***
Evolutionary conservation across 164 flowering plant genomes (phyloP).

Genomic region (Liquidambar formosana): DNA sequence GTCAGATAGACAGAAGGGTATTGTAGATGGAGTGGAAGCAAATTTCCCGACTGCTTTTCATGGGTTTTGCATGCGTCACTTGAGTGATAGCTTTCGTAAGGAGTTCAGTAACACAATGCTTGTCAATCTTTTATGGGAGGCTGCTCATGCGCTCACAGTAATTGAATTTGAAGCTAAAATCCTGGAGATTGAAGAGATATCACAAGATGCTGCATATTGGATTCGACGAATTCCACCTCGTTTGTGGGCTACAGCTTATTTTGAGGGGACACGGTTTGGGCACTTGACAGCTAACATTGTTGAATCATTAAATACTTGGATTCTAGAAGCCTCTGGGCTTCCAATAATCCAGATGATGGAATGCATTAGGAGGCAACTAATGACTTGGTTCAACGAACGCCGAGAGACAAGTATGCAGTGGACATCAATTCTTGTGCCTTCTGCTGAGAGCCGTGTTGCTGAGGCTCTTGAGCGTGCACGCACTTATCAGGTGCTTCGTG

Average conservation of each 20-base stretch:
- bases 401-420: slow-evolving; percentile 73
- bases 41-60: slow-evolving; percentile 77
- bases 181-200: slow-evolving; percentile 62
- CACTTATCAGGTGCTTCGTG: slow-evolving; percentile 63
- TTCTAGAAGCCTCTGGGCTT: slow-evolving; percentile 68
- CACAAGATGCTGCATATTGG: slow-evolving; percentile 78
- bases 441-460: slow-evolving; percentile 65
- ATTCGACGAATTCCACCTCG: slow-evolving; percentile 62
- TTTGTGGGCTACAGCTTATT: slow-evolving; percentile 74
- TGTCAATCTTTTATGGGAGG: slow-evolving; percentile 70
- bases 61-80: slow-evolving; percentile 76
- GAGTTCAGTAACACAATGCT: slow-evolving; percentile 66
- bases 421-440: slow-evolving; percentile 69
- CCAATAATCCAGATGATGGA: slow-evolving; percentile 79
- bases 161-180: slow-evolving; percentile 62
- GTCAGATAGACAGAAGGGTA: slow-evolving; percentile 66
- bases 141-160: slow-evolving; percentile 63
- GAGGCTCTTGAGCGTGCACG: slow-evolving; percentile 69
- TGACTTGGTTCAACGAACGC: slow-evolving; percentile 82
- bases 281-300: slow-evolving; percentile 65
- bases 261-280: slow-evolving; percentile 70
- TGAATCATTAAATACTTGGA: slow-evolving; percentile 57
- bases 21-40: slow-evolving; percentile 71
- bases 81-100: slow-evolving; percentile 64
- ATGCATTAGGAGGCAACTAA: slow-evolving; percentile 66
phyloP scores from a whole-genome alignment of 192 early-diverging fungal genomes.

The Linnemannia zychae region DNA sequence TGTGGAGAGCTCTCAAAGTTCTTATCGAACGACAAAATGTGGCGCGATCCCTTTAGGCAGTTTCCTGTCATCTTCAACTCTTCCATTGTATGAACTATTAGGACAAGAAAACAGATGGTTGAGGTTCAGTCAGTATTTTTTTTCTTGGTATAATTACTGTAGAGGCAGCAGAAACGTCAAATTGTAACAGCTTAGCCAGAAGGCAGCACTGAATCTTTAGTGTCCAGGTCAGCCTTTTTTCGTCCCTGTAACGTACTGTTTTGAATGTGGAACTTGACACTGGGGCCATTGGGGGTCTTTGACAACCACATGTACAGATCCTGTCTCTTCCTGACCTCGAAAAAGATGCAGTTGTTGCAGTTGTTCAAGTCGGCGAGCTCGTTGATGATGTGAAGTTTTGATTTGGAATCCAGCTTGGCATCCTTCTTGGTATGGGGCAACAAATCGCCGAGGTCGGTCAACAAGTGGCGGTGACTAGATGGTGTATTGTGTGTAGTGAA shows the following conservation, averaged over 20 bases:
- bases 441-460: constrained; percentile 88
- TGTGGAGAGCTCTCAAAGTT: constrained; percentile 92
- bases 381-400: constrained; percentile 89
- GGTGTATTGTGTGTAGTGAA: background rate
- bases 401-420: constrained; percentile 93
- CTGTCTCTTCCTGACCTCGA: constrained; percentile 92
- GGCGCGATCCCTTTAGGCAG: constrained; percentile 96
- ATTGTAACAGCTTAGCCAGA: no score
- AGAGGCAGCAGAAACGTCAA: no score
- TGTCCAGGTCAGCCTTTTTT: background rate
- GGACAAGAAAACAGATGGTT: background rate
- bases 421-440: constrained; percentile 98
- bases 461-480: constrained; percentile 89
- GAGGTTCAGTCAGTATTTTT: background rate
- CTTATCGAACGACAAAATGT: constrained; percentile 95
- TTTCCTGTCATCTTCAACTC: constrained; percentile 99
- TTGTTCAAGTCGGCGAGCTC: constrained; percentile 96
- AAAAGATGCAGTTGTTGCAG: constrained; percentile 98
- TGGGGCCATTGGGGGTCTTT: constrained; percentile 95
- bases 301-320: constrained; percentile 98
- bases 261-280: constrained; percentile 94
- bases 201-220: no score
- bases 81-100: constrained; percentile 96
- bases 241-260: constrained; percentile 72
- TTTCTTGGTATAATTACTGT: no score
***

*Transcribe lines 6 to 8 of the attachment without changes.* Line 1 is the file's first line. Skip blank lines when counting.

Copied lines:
- bases 181-200: slow-evolving; percentile 62
- CACTTATCAGGTGCTTCGTG: slow-evolving; percentile 63
- TTCTAGAAGCCTCTGGGCTT: slow-evolving; percentile 68